B Palmer said...

I think was an effective protest, because the truck drivers seem to be making the point that despite the fact that they are paying for their numerous circles out of their own pocket, they still are willing to protest because the issue is that important to them. However, I think that they picked the wrong group to protest against. The drivers are reacting to the fact that they are under-compensated for their work, according to an article about the protest. The article stated that drivers in Philadelphia make $100 an hour, while these drivers make $55. I think it would have been more effective to organize a protest against the companies that hired them, instead of making a loud, general statement that caught people’s attention, but confused them.
Here is the article I read about it:

Robert Wiese said...

That is great! Incredibly ironic on the part of the truck drivers to waste gas to get their point across. What is really funny, and what should also be considered is that not everyone probably picked up on the hypocrisy. Rich, you are probably in the top percent of the intelligence distribution of America (for any of you wondering, I am not assuming this only because he is a Georgetown student - I also have the privilege of knowing Rich and experiencing his genius first hand as he was my boss last semester). The fact is that plenty of people were probably too focused on the spectacle which the protest caused to truly ponder the gas- efficiency of the protest. In some cases, the more attention you can grab the better, and I feel like this may have been one of those moments. Also, Americans would probably be likely to side with the truck drivers, as the recent skyrocket in gas prices have been affecting anyone who drives on a regular basis. Overall, the protest may have been a bit hypocritical, but probably did just what the truck drivers wanted.

Robert Wiese said...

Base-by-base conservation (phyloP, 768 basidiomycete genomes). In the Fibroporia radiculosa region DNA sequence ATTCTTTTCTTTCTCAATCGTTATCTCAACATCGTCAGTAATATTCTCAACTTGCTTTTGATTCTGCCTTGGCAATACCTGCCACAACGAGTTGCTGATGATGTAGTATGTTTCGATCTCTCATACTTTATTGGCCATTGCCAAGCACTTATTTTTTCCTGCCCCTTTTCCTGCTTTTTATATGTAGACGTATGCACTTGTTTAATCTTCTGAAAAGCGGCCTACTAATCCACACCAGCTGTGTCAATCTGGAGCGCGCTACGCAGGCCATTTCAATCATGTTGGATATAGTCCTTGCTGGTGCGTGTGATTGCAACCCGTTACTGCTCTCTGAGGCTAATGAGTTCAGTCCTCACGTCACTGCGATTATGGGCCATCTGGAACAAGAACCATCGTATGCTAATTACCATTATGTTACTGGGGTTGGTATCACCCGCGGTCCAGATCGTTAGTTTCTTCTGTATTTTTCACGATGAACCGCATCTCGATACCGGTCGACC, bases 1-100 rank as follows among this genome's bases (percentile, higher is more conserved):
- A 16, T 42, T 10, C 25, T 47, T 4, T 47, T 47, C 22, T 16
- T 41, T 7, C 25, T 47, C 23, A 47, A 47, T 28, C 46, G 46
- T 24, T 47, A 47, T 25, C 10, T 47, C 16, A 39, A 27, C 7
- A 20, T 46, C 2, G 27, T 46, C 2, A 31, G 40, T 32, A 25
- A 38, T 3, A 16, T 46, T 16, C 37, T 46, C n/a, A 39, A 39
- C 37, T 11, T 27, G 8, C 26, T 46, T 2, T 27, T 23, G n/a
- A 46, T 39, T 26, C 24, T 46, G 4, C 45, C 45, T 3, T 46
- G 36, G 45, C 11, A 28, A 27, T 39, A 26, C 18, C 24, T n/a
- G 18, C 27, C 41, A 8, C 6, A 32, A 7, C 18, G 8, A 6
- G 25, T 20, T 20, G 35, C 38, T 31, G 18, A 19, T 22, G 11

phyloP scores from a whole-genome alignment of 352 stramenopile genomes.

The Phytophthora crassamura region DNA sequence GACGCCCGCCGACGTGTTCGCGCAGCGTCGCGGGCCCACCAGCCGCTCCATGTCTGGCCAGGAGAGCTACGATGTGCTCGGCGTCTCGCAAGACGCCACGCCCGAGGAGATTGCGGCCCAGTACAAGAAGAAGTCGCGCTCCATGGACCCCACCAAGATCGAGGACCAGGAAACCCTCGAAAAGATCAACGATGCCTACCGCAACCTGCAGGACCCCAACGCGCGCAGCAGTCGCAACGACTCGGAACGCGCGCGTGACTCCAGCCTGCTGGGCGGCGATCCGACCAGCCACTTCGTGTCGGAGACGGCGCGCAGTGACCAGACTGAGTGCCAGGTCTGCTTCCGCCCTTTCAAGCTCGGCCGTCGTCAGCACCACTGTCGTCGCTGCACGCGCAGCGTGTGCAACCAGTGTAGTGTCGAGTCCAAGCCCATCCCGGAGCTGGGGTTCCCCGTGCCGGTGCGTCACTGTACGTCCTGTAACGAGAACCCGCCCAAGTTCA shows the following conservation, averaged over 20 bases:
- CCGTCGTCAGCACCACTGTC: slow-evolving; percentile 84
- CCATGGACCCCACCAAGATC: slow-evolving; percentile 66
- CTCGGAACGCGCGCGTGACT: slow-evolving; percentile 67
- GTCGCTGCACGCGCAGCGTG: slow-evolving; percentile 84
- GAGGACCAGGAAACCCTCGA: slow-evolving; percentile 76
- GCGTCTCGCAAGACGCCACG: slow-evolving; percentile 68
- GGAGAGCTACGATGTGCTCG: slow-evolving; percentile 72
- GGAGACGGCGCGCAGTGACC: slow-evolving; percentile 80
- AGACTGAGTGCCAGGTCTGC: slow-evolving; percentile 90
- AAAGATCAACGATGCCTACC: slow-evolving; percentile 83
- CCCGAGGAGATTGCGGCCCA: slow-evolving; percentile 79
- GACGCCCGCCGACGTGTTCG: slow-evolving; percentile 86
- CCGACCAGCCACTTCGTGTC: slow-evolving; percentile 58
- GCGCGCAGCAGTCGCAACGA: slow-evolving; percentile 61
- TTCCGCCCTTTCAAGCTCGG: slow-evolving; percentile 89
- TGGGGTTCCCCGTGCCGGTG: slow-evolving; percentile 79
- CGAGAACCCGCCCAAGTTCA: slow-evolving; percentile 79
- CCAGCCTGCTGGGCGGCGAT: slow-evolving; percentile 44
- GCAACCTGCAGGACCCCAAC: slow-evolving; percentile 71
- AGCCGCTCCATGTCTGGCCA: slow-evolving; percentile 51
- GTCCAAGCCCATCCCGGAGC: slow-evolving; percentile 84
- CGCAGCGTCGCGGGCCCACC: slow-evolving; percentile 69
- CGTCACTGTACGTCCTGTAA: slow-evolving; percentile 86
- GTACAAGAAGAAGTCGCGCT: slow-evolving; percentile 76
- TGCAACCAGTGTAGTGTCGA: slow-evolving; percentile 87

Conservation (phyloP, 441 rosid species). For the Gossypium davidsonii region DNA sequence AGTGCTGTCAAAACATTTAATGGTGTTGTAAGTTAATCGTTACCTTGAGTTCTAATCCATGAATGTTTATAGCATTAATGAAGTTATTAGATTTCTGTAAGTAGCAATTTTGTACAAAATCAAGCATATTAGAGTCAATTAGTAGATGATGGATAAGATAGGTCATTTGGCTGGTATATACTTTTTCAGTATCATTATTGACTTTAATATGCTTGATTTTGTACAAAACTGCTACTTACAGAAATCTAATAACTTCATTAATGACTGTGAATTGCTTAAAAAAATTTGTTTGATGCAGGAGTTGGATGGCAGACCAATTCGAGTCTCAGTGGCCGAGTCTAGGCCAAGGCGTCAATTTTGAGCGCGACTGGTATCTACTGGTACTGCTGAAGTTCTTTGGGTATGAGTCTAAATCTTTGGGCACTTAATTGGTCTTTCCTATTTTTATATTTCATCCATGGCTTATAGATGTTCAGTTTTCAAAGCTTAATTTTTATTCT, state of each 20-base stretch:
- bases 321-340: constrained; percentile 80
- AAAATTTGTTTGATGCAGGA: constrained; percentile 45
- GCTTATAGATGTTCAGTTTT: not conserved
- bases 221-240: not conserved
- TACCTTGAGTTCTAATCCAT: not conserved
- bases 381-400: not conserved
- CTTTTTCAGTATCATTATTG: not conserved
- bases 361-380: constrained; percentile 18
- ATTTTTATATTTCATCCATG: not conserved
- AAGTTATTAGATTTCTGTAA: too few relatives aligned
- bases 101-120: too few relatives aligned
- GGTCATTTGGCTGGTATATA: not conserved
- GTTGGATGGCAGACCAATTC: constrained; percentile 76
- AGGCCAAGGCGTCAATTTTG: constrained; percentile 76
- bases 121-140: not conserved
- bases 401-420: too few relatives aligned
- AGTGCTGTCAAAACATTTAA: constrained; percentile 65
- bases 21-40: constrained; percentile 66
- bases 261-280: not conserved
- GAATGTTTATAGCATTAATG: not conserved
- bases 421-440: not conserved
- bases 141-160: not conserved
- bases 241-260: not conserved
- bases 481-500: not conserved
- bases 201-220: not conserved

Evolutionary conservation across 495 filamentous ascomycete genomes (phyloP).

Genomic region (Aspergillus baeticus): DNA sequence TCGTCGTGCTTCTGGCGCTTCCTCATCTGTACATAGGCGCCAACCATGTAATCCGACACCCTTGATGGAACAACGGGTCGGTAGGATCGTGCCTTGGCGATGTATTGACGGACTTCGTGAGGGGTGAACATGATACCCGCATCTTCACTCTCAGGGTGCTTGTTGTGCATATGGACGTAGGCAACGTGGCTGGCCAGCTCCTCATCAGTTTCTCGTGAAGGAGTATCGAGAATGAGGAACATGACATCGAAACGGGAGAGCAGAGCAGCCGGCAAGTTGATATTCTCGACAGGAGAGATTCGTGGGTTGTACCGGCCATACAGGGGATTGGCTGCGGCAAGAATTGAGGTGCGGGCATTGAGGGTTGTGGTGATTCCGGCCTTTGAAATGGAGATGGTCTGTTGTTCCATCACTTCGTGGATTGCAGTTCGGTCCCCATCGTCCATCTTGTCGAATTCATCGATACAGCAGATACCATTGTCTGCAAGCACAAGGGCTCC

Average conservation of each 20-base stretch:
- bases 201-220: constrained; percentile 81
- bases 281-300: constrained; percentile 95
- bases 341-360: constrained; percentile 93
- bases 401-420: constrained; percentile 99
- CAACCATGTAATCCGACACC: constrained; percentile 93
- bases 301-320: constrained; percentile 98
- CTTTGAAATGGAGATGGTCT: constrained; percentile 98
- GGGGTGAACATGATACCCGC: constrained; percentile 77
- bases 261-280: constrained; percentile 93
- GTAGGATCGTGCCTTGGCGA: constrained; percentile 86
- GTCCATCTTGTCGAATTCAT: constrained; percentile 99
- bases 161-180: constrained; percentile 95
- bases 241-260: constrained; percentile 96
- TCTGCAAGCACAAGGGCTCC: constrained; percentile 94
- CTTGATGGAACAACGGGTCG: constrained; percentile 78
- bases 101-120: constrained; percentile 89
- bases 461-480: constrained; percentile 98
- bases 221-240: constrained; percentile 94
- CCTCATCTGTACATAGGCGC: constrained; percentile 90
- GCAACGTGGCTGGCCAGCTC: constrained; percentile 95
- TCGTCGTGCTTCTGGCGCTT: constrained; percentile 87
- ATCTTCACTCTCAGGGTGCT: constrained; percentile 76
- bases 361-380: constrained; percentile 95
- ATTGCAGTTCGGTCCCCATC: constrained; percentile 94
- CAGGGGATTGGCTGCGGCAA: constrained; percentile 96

My bad about the name mix-up Colleen. I misread this as Rich's post. I don't know you as well as Rich, but were I a betting man, I would gamble that you also rank right beside him in the upper echelons of our nation's intelligence distribution.

Colleen Reding said...

Thanks for your comment, Robert! While I am not sure how effective the protest was, I have to say how privileged I feel to live in DC where it is not too out of the ordinary to witness a protest like this on a daily basis.

Just today, when I was riding my bike home from the Capitol, I was able to witness another demonstration, one that really caught my attention and seemed to be more effective in my mind. It was called "Send Silence Packing." On the National Mall between the Washington Monument and the Capitol building, 1100 backpacks were spread out on the lawn. The demonstration was meant to create awareness about mental health issues and the fact that 1100 suicides took place this year on college campuses. I thought it was clever how they were able to use symbolism with the backpacks and also come up with the clever slogan of "Send Silence Packing." It was organized by Active Minds, and they arranged it by asking people to donate backpacks in memory of loved ones.

I was really impressed with this campaign and thought they did a much better job of getting their job across than the dump trucks protesting gas prices!